Thursday, 5 March 2015

Developing a Painting

Life has been very busy around here over the last few weeks. I have sewn a couple of items, but have yet to blog them. The creativity does continue though! I've had very little time due to a huge amount of work to complete over the last few weeks, it feels like I've been working non stop!

I arranged last year to exhibit some work at the Newbiggin Maritime Centre during march 2015. And true to form I've been undecided about the type of work I wanted to show. In the end I went with Landscapes of the local area as it's a location that overlooks the bay and would fit in with the setting.

So how do I create a painting?

The canvases were stretched and prepped, I'd collated together photographs and sketches to work from.

I work in a loose and quick method, mostly outside as I like to pour paint and spray the paintings to create a range of different effects and both these create a huge amount of mess.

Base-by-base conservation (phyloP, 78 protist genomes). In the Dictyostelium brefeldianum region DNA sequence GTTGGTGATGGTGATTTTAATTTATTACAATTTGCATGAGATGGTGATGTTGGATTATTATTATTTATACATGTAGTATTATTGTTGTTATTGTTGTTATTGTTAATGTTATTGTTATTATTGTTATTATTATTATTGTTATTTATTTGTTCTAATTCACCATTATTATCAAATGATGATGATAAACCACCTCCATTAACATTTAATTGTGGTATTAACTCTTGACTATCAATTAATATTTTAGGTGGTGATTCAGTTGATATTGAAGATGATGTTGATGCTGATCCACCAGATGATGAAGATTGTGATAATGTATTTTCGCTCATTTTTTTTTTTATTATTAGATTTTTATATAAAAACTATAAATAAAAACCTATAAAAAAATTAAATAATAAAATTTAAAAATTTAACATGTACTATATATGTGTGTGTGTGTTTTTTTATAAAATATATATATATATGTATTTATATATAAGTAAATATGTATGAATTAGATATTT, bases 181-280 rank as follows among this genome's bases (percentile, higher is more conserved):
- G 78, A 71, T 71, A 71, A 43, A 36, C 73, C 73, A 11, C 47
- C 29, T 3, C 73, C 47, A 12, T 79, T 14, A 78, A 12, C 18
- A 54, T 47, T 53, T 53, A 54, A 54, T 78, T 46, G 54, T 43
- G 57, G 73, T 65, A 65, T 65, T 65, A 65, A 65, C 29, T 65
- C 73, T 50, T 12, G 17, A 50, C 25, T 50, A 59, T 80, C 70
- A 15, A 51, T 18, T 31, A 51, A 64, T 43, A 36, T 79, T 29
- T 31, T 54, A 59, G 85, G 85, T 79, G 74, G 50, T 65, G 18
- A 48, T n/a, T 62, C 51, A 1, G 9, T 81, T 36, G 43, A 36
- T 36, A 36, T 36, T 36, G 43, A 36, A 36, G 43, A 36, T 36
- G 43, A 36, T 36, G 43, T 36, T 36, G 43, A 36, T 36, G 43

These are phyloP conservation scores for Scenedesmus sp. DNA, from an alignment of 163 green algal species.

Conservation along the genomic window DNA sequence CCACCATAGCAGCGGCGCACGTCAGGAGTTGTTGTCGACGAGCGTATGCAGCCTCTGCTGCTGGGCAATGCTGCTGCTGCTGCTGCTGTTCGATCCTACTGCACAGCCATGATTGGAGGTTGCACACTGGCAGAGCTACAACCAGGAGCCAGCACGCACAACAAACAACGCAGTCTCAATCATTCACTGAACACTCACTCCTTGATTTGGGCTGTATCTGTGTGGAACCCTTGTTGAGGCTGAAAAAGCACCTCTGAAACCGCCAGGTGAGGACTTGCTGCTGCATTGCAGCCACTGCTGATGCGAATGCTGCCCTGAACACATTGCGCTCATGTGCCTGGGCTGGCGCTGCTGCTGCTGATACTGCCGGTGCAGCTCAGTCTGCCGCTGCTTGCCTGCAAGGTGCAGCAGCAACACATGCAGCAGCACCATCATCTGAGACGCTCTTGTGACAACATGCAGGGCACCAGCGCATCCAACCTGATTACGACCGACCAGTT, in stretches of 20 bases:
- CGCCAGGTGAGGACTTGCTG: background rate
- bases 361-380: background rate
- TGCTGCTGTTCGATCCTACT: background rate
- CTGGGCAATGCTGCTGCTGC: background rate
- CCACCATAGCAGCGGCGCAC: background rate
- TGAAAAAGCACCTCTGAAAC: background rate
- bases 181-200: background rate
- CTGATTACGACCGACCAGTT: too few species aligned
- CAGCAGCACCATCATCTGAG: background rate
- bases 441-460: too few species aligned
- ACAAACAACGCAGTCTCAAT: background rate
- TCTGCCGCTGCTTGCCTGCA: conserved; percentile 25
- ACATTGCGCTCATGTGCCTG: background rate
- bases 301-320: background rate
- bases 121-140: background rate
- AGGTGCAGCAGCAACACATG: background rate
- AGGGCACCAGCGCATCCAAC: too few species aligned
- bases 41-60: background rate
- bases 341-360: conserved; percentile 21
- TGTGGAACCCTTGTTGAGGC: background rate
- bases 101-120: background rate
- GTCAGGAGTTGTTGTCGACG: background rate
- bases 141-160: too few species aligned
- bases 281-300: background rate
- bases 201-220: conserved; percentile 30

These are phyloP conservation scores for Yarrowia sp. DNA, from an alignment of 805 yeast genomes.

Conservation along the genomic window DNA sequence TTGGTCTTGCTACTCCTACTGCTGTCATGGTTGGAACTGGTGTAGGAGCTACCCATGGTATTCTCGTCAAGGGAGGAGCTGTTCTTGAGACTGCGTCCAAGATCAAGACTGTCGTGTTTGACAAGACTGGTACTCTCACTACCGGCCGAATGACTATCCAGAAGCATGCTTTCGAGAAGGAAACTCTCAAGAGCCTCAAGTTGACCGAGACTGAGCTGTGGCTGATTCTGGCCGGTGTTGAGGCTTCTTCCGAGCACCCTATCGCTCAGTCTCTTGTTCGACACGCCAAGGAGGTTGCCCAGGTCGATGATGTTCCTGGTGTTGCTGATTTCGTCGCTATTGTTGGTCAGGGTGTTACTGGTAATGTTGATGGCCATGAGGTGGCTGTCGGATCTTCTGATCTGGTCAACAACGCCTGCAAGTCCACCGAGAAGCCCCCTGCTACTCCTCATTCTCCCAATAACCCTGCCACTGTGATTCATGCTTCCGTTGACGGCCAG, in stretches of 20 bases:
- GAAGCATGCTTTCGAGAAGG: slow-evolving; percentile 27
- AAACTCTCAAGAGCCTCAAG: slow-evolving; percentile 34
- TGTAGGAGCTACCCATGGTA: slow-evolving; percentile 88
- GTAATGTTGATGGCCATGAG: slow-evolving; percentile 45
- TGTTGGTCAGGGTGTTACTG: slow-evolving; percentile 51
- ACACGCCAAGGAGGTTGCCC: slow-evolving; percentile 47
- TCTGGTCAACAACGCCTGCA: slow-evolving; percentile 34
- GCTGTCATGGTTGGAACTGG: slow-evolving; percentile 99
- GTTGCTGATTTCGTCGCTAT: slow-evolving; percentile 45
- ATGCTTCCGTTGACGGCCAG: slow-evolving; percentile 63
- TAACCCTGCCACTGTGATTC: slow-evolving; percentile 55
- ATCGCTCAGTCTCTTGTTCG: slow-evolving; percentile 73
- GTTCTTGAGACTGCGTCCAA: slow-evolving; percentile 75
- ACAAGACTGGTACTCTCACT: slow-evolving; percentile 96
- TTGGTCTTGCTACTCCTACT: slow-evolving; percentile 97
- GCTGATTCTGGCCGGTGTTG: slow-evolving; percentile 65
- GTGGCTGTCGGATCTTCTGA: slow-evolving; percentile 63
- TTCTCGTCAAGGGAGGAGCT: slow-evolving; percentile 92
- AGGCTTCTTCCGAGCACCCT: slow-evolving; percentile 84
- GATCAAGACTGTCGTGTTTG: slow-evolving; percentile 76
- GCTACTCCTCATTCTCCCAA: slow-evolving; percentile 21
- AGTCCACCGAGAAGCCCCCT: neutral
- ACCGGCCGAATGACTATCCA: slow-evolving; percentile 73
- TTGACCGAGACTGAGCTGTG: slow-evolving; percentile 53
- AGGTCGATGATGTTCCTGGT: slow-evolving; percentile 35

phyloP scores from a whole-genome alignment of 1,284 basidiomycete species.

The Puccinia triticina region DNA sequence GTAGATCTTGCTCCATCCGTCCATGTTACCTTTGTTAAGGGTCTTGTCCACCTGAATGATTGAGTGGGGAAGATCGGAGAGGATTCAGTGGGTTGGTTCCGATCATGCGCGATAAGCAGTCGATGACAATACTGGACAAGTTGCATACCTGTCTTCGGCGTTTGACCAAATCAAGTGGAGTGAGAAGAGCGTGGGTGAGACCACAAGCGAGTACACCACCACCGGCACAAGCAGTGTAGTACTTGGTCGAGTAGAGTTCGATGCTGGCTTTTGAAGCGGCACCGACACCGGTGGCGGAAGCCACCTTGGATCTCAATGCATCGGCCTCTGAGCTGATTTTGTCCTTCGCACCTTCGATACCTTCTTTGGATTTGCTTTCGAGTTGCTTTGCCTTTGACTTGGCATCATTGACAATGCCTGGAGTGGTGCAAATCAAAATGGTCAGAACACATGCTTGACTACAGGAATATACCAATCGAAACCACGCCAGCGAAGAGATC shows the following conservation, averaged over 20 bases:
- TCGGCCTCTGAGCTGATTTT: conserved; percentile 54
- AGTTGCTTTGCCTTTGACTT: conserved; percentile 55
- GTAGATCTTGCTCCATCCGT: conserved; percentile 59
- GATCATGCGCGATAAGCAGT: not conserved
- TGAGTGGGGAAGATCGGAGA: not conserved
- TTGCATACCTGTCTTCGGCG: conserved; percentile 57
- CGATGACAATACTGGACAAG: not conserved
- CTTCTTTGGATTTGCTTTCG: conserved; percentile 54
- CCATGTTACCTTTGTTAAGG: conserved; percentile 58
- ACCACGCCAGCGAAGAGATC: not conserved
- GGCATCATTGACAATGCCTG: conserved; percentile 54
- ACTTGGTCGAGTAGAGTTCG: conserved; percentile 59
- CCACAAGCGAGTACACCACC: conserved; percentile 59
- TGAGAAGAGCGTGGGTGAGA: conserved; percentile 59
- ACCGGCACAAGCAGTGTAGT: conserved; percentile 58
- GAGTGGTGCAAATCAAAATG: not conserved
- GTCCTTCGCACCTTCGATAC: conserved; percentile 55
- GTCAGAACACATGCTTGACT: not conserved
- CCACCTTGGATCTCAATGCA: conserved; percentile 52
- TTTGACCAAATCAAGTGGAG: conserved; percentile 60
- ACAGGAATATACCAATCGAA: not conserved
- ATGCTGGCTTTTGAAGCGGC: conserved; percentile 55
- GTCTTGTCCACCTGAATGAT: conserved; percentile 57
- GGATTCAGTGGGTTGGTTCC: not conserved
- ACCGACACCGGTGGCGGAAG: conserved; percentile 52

I'd sketched basic forms on the canvases and laid down the first washes of acrylic paint. I like to cover the canvas with a thin layer to begin with.

From there I begin to build up layers, slowly adding colour - often very bright colour.

I always document my work as it progresses and I often photoshop my work to quickly explore how each piece can develop without committing to the paint. Although I start with  my drawings and photographs my paintings usually abstract themselves dueing the process.

With this image I intensified the colour and added some darker tones to the background.

This is then further experimented with in paint. I love adding in texture and often use a range of different materials to build this. All this takes a couple of days as I layer paint, let it dry, adjust and add washes and details, which helps build complexity and depth.

These are not the final pieces - come along to the exhibition to see them. It's open until the end of March.

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